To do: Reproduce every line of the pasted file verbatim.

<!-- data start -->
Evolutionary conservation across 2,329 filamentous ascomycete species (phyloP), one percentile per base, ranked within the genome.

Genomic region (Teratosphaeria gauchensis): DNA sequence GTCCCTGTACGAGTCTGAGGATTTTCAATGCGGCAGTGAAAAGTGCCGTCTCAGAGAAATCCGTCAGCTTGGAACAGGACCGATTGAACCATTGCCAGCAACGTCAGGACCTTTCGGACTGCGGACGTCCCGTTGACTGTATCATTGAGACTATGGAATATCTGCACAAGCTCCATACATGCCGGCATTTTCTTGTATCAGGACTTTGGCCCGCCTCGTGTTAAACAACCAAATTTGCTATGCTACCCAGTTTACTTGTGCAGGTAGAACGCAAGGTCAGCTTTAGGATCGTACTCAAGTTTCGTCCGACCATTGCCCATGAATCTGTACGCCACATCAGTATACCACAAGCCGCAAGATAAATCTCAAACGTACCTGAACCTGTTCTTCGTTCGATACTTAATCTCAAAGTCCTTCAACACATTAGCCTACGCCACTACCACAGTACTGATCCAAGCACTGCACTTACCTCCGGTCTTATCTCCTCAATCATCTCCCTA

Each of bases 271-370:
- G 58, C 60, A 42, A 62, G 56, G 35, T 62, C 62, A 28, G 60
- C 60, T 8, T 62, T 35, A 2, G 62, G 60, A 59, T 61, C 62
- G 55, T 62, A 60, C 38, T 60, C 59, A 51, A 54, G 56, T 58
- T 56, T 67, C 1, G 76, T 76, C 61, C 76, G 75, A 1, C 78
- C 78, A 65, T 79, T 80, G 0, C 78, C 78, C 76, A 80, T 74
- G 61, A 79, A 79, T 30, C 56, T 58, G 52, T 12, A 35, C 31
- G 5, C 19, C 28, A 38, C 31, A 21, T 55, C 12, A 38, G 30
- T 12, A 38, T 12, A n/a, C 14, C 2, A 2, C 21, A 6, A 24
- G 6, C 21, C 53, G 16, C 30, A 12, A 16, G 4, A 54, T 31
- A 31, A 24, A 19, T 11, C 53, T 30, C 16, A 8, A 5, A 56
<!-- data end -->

Evolutionary conservation across 2,329 filamentous ascomycete species (phyloP), one percentile per base, ranked within the genome.

Genomic region (Teratosphaeria gauchensis): DNA sequence GTCCCTGTACGAGTCTGAGGATTTTCAATGCGGCAGTGAAAAGTGCCGTCTCAGAGAAATCCGTCAGCTTGGAACAGGACCGATTGAACCATTGCCAGCAACGTCAGGACCTTTCGGACTGCGGACGTCCCGTTGACTGTATCATTGAGACTATGGAATATCTGCACAAGCTCCATACATGCCGGCATTTTCTTGTATCAGGACTTTGGCCCGCCTCGTGTTAAACAACCAAATTTGCTATGCTACCCAGTTTACTTGTGCAGGTAGAACGCAAGGTCAGCTTTAGGATCGTACTCAAGTTTCGTCCGACCATTGCCCATGAATCTGTACGCCACATCAGTATACCACAAGCCGCAAGATAAATCTCAAACGTACCTGAACCTGTTCTTCGTTCGATACTTAATCTCAAAGTCCTTCAACACATTAGCCTACGCCACTACCACAGTACTGATCCAAGCACTGCACTTACCTCCGGTCTTATCTCCTCAATCATCTCCCTA

Each of bases 271-370:
- G 58, C 60, A 42, A 62, G 56, G 35, T 62, C 62, A 28, G 60
- C 60, T 8, T 62, T 35, A 2, G 62, G 60, A 59, T 61, C 62
- G 55, T 62, A 60, C 38, T 60, C 59, A 51, A 54, G 56, T 58
- T 56, T 67, C 1, G 76, T 76, C 61, C 76, G 75, A 1, C 78
- C 78, A 65, T 79, T 80, G 0, C 78, C 78, C 76, A 80, T 74
- G 61, A 79, A 79, T 30, C 56, T 58, G 52, T 12, A 35, C 31
- G 5, C 19, C 28, A 38, C 31, A 21, T 55, C 12, A 38, G 30
- T 12, A 38, T 12, A n/a, C 14, C 2, A 2, C 21, A 6, A 24
- G 6, C 21, C 53, G 16, C 30, A 12, A 16, G 4, A 54, T 31
- A 31, A 24, A 19, T 11, C 53, T 30, C 16, A 8, A 5, A 56